Often when we are walking the labyrinth here in Angers, a small red ladybird appears on the circuit and seems to want to do the path with us. This tiny creature invariably causes a stir of amazement and gives rise to strong feelings of tenderness in us. We want to nurture it. Everybody wants to avoid walking on it and we are tempted to pick it up and stroke it. We continue letting it be the lovely ladybird it is and allowing it go at its own pace. It somehow becomes our ‘nature – companion" and keeps us reminded that the earth and nature are also on the journey seeking to give expression to the tender heart of God. "The heart that desires to nurture all of life is a heart of tenderness."
We were intrigued to learn that in the Middle Ages the "ladybird" was known as "Our Lady’s beetle" who in early religious paintings was often shown wearing a red cloak. Farmers invoked her for help with their crops. Then ladybugs arrived and helped the farmers by eating crop-
One of the most popular images of Our Lady, especially in the Eastern Church is that of Our Lady of Vladimir which is also known as the Mother of Tenderness. In this icon, the Christ child is seen nestling close to his mother and his gaze is focused on her. Mary is intimately connected with her Son and at the same time is looking out at the people.
From all her intense reading of the Gospels, St. Mary Euphrasia had a deep conviction concerning the tender mercy of Jesus the Good Shepherd towards each of us. She was on fire with the loving tenderness of God, taking to heart the words of Paul: "The tenderness and love of God our Saviour has dawned in our lives; he saved us not because of any righteous deeds we had done but because of his mercy."(Titus 3:4-
St. Mary Euphrasia resembled Mary in her manner of relating to people. From the inner ground of her being and her deep union with Christ in prayer, she reached out to others and evoked feelings of tenderness in them. She used to say "We ought to be kind, extremely kind."
It is comforting to know that St. Mary Euphrasia had to work progressively on this aspect of her relationships. She admits that when she was initially working with a group of girls, she adopted a rather severe approach. It was her confessor who pointed out to her that she needed to let go of this severity. Each of us can reflect on a similar journey from severity to tenderness.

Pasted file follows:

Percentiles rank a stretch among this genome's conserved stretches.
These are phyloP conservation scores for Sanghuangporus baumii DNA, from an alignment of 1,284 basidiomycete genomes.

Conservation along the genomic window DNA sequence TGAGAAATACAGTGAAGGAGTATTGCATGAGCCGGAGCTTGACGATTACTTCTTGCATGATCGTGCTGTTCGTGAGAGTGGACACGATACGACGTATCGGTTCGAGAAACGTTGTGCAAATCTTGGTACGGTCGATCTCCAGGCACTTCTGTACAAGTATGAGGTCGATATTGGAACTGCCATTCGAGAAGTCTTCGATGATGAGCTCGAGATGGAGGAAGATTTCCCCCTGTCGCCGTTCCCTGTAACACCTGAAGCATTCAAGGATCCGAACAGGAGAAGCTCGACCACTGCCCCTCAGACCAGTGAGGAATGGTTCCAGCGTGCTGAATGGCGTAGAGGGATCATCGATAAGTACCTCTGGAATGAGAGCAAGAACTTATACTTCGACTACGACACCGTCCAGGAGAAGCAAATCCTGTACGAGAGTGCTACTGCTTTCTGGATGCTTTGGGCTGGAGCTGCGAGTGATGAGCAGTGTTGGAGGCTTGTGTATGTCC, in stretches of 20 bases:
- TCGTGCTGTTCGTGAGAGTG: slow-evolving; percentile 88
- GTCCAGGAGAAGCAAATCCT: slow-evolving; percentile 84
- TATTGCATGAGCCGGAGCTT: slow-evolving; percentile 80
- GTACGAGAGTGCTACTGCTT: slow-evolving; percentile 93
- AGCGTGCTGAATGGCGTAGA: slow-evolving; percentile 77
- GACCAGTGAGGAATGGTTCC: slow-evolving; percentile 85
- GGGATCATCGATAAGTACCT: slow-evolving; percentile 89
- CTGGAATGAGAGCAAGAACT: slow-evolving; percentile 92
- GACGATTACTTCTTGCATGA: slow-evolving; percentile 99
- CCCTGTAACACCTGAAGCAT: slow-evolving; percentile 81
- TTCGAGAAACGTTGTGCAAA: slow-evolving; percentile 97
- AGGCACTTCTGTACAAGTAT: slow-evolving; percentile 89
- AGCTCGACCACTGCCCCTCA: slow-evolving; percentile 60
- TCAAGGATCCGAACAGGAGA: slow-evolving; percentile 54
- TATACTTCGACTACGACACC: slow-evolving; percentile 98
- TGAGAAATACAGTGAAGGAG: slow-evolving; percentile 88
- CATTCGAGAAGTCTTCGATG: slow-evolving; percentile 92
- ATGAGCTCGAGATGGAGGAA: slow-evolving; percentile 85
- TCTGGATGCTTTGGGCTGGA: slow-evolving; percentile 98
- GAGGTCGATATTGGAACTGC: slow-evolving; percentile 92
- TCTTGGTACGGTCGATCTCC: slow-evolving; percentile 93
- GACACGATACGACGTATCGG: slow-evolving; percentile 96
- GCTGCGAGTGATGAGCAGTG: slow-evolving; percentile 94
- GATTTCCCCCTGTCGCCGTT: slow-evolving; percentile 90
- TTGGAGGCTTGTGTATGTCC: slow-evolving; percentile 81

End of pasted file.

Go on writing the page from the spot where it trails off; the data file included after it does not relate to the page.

What do we mean by tenderness?
The easiest way to discover this is to look into your own experience.
Remember some encounter where you experienced "a moment of tenderness". Go back to that situation. Who was with you? What were your feelings?
What are some situations that evoked tenderness in you? What were your feelings?
You might like to take an image of St. Mary Euphrasia & St. John Eudes. Remember some stories of how they nurtured life through tenderness.
The dictionary says tenderness is sensitivity to emotions, to the feelings of others. It can also be understood as "the relaxedness that comes from knowing that you are totally and thoroughly loved". God has declared Godself unreservedly in our regard: "Can a mother forget (reject) her infant, be without tenderness for the child of her womb? Even should she forget, I will never forget (reject) you" (Is.49:15)
Can I accept God’s tenderness?
How can I celebrate this tenderness today?
"Although externally very severe and serious, St. John Eudes was very kind and caring." We know that he was known to be very tender with people who came to confession to him. It was said of him that he was like a lion in the pulpit and a lamb in the confessional. He encouraged his priests to be extremely tender in the confessional. For two and a half months, indifferent to danger, he lived in a barrel in the middle of the fields, so as not to spread the infection from the plague victims for whom he was caring. And in his treatment of the plague victims who came to him, he was said to show great tenderness.
A guiding principle of St. Mary Euphrasia's life was her great tenderness and love for the wounded girls and women who came to the houses of Good Shepherd. She advised the sisters to «make use in the first place, of kindness, and take care not to contradict a person in distress. If they are determined not to do certain things, do not insist; if they speak rudely to you, be calm." In an era when emphasis was placed on authoritarianism and punitive measures for those who did not conform, Mary Euphrasia dared to love tenderly. She treated people with kindness and firmness. "Do not treat them with rigour nor with a high hand... remember it is kindness that wins hearts."
Tenderness is blocked by hardness of heart and by rigidity. This hardness or rigidity often stems from fear, immoderation and a false sense of God. These need to be counterbalanced by discipline, courage and contemplation.
Tenderness involves discipline, even bodily discipline: discipline of the eyes and of the heart. Tenderness involves courage, the courage to take small steps, to make small affective gestures ( a smile, a word, a good wish, an expression of thanks, a greeting, a phrase...) There is wisdom in these small gestures which constitute the web of our daily existence.
Tenderness is risky. Tenderness demands contemplation, that silence which brings us into experiences of respect for God, for others, for nature, for things. Tenderness is nourished through such contemplation.
Talk to God about ways in which we can increase a climate of tenderness and reduce rigidity as we live and work together on this planet.
If you wish, you can go into Supplementary Tools to deepen your reflection with photos, videos etc.